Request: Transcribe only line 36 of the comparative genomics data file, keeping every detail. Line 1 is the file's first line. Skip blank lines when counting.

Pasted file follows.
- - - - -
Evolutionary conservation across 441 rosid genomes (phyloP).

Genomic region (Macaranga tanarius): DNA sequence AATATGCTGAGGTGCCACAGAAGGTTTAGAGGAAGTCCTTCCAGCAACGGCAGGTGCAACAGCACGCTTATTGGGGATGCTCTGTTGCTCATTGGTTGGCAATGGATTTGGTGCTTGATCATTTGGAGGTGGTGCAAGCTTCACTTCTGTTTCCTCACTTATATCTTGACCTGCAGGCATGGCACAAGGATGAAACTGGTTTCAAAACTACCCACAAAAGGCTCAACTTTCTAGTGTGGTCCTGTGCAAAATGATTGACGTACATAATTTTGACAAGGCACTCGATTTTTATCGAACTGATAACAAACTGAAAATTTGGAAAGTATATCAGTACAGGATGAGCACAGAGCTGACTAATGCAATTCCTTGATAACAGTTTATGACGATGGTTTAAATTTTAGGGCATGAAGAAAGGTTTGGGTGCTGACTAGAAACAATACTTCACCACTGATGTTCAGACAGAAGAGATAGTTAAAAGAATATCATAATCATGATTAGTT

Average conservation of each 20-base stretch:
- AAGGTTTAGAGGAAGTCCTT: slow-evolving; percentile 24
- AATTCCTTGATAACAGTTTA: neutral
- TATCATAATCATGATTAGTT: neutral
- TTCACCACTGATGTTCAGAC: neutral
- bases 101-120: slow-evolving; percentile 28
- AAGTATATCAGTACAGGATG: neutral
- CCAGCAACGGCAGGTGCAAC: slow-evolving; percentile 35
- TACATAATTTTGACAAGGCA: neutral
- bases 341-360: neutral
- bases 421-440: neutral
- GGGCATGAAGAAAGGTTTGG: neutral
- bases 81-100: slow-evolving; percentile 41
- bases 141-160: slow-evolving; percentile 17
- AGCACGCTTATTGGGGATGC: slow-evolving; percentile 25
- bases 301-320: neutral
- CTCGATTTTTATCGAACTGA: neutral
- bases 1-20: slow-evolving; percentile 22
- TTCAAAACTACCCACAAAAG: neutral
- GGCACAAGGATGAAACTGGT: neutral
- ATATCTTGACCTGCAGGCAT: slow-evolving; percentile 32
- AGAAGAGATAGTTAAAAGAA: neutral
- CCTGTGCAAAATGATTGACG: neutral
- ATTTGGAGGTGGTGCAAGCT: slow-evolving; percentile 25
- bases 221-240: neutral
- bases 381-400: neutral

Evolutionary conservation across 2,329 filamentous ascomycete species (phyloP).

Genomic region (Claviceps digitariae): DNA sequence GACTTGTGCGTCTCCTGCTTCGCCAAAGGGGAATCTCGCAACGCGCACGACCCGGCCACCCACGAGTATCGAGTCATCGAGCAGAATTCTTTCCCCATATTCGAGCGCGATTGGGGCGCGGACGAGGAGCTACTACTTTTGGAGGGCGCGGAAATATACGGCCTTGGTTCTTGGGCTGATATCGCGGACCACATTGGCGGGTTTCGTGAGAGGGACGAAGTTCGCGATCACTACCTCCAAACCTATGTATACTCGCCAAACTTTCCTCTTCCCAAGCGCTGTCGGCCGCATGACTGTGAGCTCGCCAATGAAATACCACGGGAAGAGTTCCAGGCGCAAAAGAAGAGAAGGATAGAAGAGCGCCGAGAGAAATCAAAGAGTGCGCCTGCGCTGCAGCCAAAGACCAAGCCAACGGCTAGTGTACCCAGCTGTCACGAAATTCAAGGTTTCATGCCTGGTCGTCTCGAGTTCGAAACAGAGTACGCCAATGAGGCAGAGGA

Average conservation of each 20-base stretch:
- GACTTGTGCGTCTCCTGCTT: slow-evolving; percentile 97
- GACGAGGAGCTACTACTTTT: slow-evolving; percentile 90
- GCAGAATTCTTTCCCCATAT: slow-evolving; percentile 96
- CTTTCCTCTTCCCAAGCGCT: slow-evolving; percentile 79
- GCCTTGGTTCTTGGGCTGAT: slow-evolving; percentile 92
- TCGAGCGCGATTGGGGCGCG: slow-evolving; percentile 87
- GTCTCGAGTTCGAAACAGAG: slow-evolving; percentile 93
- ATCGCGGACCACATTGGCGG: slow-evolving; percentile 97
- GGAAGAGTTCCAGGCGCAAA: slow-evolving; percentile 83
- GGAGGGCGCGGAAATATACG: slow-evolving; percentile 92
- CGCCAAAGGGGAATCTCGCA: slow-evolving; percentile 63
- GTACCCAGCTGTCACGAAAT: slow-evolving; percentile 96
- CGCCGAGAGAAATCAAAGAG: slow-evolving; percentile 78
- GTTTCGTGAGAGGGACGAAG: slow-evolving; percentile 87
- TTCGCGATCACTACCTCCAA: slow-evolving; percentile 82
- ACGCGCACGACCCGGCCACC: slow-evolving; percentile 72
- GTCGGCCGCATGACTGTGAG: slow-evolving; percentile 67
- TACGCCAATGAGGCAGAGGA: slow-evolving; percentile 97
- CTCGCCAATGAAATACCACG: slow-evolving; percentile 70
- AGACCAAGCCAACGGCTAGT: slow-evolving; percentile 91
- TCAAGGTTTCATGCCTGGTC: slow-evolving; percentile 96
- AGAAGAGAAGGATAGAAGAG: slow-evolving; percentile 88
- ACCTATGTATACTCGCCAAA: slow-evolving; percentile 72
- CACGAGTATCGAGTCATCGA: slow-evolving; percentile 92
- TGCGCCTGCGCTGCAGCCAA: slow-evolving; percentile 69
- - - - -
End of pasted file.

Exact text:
- GCCTTGGTTCTTGGGCTGAT: slow-evolving; percentile 92